Liked by 2 people

    • Very strange … ??? Since this one posted, I’m not sure why the other one didn’t. Probably just a temporary glitch.If you can remember what you said … suggest you try again?


    • Just a guess. But I sometimes see that if I try a reply at the WordPress READER page. I suspect (but I’m not sure) that it happens when the post has been updated more recently than the version at the READER page.

      Liked by 1 person

    • Hello Deepak! Thank you for joining my blog … and for your comment.

      You are correct that religion gives hope to many. But the question remains. WHY does it take religion to do this? As I asked in my post — WHY do so many humans feel they must look beyond themselves to find the answers to life? Especially when one considers the fact that they are turning to “something” that doesn’t even exist … ???


        • Awwww … go on, give it a try! For myself I may savage what you say but I appreciate you saying it (and I think most folks here do likewise).

          “Belief system”, you said.
          Sums it up nicely — belief doesn’t mean empirical knowledge (of things provable and demonstrable). Belief isn’t knowledge, it is feelings. I challenge anyone on Earth to demonstrate a God, god, angel, demon … or (beyond ‘belief’) any actual effects of such.

          But with ‘belief’ my challenge is redundant; anyone can believe anything … and they do.

          Hence the various (almost innumerable) religions/cults/creeds/beliefs that coin it to their heart’s content … and they do.

          Religion is simply Big Business, and within each major religion all the little ones are simply franchises of that Big Brand. The local Brand here (UK) is Christianity, and the franchise seems to break down to just two firms (Catholic and Protestant) and they into many minor outlets.
          The vaunted (lusted after) Widow’s Mite flows ever upwards into the Head honcho’s bank accounts … for ‘good works’. Call it what you will—but I call it a huge Confidence Trick played on people who mean well but cannot think.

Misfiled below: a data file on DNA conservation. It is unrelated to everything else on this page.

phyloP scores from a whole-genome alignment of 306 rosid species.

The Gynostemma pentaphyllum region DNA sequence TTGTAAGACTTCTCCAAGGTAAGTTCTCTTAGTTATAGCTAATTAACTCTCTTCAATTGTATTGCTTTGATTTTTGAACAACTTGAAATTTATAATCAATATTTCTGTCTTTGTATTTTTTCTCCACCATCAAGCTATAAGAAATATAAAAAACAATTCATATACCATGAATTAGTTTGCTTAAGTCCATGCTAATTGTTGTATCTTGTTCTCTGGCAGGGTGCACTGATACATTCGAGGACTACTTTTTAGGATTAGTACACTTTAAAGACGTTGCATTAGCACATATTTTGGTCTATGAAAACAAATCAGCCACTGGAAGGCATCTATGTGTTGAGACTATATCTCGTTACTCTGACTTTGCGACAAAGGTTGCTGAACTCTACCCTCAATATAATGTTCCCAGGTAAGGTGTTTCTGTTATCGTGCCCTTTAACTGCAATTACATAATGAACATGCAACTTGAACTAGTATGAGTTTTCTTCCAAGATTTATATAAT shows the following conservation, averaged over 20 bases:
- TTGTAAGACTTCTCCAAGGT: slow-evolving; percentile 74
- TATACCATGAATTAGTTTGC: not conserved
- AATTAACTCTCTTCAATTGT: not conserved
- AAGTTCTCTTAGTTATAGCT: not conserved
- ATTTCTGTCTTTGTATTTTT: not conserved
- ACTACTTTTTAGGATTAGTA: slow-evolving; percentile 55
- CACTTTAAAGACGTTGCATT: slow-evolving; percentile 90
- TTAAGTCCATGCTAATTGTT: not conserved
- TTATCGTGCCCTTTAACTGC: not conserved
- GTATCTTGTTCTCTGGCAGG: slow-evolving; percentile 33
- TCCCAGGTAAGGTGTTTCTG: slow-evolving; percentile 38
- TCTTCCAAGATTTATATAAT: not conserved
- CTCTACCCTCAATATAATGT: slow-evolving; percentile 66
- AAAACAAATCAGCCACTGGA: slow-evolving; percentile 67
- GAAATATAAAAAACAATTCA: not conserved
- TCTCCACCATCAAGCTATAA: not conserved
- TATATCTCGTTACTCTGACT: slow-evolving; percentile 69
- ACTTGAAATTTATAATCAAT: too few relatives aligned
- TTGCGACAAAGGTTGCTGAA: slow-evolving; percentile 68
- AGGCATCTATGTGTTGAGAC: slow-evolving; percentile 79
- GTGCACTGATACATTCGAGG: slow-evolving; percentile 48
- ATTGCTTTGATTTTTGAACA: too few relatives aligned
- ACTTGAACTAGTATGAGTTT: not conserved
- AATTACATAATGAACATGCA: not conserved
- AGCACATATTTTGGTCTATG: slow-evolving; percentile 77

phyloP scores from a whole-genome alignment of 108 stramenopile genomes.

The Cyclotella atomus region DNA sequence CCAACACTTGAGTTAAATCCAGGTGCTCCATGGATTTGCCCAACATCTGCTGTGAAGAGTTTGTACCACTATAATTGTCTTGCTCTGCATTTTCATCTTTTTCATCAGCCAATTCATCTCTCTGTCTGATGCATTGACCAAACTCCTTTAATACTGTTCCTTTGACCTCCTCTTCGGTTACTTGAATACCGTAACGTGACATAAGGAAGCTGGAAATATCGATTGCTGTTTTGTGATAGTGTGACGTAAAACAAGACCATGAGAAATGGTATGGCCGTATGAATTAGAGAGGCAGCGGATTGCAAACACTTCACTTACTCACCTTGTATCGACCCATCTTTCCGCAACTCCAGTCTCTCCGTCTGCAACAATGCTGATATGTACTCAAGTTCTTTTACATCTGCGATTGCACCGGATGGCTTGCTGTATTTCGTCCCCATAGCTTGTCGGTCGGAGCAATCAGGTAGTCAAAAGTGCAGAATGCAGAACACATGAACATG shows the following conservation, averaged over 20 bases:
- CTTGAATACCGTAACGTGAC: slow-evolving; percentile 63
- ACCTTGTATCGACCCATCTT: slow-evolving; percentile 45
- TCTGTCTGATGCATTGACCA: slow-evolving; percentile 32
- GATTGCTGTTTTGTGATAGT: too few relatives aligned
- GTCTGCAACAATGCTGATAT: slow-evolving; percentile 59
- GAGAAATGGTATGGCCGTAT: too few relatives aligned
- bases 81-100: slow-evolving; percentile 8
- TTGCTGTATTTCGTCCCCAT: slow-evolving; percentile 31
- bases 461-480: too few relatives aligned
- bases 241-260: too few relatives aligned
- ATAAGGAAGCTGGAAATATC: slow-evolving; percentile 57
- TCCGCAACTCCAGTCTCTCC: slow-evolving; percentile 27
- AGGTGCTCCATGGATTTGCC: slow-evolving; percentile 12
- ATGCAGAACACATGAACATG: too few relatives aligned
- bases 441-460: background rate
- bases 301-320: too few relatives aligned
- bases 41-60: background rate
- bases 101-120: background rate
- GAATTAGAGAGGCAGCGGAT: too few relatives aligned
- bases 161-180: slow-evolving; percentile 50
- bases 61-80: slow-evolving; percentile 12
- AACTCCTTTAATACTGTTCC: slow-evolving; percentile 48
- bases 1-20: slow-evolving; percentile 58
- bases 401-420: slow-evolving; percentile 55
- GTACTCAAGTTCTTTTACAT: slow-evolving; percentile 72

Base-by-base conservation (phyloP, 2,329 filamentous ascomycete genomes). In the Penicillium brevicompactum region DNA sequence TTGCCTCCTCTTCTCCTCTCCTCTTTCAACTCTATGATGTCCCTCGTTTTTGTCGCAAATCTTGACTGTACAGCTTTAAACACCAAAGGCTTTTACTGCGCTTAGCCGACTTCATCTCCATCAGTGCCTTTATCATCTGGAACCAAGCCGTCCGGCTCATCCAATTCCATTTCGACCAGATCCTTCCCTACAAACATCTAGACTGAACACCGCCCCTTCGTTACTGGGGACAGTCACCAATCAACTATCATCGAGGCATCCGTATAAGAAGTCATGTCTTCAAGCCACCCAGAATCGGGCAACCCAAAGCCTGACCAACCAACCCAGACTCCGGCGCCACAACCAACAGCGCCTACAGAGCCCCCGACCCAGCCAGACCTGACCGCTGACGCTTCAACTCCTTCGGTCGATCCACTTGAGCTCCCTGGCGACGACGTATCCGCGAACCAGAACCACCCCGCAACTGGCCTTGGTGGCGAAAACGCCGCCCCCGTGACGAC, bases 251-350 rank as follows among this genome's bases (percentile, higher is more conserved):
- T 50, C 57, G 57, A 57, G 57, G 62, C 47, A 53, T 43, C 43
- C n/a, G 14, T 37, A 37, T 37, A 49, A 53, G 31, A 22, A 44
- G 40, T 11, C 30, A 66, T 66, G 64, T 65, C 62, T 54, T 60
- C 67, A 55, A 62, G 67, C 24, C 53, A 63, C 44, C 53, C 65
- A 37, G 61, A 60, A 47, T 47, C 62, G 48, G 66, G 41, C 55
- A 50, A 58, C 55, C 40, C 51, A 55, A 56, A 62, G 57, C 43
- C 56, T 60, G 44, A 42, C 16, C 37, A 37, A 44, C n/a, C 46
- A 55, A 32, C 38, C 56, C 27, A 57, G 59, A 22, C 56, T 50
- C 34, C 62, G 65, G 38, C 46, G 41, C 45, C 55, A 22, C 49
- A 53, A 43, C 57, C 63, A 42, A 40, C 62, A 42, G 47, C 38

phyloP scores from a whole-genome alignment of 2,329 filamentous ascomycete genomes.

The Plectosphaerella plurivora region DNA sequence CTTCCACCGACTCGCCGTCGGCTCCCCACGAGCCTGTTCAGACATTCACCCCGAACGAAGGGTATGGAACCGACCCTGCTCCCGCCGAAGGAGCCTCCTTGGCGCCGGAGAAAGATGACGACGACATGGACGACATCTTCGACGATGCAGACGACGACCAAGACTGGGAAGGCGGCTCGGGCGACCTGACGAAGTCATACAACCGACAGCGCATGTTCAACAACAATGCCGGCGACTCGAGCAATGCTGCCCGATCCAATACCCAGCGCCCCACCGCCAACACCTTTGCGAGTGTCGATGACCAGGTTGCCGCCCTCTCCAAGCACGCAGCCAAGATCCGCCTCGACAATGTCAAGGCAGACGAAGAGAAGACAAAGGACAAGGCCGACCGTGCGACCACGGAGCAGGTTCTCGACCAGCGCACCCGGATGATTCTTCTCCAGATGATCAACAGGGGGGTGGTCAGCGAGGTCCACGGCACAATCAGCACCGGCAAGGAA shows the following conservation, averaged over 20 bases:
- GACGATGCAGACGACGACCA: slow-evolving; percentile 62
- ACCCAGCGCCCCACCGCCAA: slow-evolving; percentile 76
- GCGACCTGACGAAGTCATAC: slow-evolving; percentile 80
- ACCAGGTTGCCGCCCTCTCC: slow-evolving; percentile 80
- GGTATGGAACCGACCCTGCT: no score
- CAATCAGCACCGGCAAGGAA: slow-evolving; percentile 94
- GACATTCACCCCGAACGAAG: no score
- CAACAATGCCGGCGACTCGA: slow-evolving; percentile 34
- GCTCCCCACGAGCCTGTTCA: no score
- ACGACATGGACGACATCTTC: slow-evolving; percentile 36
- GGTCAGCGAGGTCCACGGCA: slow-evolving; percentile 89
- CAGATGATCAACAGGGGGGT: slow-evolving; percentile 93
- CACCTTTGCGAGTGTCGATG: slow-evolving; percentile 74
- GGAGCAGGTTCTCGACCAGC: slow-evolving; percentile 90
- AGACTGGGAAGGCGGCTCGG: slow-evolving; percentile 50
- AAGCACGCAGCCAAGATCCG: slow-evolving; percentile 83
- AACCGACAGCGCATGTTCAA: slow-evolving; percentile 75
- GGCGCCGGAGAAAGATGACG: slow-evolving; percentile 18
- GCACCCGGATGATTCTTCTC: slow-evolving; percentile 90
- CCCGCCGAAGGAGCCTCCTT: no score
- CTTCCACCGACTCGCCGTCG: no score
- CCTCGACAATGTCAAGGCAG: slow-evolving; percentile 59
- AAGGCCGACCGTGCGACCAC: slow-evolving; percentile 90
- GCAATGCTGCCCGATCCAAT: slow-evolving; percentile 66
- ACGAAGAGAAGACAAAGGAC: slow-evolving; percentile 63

Liked by 2 people

  16. “A strong belief in a supernatural power or powers that control human destiny. (WordWeb.info) … A body of beliefs and practices regarding the supernatural and the worship of one or more deities. (Merriam-Webster.com)”

    I believe that if it wasn’t religion/theism, a different form of fanaticism or extremist belief system would take its problematic place. One might look at Pol Pot’s Khmer Rouge concept of the righteous society as a scary example of this. Having said that, however, I can see how there could be no greater perceived justification for or the-end-justifies-the-means motivator of inhumane/immoral behavior than ‘the Almighty has willed it!’

    The bitter irony is that some of the best humanitarians I’ve met or heard about were/are atheists or agnostics who’d make better examples of many of Christ’s teachings than too many (whom I refer to as) institutional Christians (i.e. those most resistant to Christ’s fundamental teachings of non-violence, compassion and non-wealth). Conversely, some of the worst human(e) beings I’ve met or heard about are the most devout practitioners of institutional Christian theology.

    I, a believer in Christ’s unmistakable miracles, am not writing this to troll for some agitation; rather, I feel that too many have, unfortunately, created God’s nature in their own angry and vengeful image, especially the part insisting via publicized protest pickets that God hates this or that group of people. Often being the most vocal, they make very bad examples of Christ’s fundamental message, especially to the young and impressionable. …

    Perhaps needless to say, I believe that Christ was/is intended in large part to show humankind what Messiah ought to and needs to be; to prove to people that there really was/is hope for the many — especially for young people living in today’s physical, mental and spiritual turmoil — perceiving hopelessness in an otherwise fire-and-brimstone angry-God-condemnation creator. Fundamentally, of course, that definitely includes resurrection.

    Liked by 2 people

    • Hello fgsjr. Thank you for stopping by and sharing your thoughts.